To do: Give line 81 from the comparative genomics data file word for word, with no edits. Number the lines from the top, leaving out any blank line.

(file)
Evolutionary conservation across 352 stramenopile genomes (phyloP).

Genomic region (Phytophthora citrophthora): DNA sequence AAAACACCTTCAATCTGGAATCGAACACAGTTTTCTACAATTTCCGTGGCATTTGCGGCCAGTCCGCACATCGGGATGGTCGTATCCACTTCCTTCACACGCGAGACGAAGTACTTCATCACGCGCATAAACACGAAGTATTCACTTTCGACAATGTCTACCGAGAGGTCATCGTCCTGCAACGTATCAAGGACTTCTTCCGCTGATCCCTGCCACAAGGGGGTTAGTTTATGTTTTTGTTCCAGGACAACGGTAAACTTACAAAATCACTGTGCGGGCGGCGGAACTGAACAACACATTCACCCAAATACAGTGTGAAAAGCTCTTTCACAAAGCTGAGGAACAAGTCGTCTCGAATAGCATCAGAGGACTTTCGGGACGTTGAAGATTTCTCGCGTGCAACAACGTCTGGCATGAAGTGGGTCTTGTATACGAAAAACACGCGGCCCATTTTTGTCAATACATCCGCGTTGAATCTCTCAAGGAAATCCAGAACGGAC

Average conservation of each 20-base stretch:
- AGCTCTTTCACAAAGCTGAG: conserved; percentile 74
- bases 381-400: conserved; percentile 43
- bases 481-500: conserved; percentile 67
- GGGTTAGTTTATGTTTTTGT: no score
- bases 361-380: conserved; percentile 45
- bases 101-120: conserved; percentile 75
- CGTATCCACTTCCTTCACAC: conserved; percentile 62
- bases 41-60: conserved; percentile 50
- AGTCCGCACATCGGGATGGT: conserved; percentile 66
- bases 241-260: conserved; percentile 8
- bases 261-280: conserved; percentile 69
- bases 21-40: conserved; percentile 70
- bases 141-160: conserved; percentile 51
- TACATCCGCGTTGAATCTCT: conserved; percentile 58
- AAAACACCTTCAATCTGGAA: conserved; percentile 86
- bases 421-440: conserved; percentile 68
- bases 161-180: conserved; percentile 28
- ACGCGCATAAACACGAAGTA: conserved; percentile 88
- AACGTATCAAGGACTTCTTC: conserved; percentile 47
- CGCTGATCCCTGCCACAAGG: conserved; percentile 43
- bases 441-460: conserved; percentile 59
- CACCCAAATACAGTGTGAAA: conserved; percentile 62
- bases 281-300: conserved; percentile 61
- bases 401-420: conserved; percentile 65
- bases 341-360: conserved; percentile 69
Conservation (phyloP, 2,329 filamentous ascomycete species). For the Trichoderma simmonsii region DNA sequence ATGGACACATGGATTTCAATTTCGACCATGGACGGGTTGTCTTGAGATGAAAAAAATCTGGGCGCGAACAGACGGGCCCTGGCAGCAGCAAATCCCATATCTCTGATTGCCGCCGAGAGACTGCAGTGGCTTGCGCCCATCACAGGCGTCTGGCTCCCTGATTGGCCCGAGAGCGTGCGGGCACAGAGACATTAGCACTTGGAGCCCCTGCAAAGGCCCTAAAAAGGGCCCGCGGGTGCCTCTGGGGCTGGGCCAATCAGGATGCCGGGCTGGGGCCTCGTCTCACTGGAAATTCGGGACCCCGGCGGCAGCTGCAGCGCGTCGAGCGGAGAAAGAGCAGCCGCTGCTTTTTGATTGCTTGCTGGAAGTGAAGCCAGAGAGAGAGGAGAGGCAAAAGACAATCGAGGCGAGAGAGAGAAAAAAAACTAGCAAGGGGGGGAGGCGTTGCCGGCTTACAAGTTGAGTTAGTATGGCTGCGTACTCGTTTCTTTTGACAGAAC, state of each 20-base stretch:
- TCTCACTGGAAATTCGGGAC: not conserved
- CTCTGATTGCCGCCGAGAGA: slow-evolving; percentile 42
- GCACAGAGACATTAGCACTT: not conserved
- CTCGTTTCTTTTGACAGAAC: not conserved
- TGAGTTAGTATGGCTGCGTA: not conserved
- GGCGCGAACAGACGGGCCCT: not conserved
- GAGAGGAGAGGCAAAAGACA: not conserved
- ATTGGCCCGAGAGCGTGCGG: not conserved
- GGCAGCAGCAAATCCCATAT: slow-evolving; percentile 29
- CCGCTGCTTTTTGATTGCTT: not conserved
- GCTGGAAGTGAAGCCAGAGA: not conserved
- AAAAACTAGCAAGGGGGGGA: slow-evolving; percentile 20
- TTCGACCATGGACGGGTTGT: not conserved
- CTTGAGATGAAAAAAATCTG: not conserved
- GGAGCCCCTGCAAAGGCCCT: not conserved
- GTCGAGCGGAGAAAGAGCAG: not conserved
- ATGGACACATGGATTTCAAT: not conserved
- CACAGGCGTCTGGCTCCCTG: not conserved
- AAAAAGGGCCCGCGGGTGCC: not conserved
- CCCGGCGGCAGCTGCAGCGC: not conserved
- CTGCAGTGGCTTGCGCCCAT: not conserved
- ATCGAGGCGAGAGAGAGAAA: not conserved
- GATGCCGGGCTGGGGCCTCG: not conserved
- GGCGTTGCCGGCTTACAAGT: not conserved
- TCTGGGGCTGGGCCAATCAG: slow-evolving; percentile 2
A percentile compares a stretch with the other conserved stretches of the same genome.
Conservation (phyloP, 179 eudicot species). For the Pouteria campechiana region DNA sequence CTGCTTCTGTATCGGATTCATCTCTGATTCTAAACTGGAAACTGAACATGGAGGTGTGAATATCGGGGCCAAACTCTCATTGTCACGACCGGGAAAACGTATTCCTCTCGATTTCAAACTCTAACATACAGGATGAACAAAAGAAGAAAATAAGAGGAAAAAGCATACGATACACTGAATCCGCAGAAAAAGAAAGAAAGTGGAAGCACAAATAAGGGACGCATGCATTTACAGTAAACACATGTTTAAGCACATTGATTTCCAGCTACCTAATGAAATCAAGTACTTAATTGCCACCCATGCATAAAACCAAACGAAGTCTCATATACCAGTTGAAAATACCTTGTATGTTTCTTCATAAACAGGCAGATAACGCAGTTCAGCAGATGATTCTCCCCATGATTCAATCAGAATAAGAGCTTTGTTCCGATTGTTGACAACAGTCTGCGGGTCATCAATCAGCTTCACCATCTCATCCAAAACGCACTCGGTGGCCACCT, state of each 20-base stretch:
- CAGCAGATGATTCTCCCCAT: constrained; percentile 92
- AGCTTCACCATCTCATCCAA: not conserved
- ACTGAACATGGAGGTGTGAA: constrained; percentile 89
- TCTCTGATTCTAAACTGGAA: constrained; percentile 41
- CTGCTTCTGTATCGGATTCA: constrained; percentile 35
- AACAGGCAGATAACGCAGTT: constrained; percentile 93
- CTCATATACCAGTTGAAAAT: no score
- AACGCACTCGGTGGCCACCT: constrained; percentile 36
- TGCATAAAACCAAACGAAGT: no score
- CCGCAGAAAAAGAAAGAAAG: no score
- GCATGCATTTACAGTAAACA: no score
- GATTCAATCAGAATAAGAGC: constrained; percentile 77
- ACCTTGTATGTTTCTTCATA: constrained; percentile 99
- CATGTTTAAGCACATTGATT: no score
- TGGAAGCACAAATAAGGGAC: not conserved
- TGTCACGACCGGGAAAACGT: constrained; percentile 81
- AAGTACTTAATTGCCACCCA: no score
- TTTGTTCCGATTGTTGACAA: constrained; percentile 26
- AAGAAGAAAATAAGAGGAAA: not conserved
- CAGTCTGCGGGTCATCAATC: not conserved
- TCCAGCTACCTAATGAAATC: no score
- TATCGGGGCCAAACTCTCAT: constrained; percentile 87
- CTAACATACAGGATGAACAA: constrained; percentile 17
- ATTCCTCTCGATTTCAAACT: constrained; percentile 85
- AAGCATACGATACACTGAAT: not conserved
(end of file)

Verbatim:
- AAGCATACGATACACTGAAT: not conserved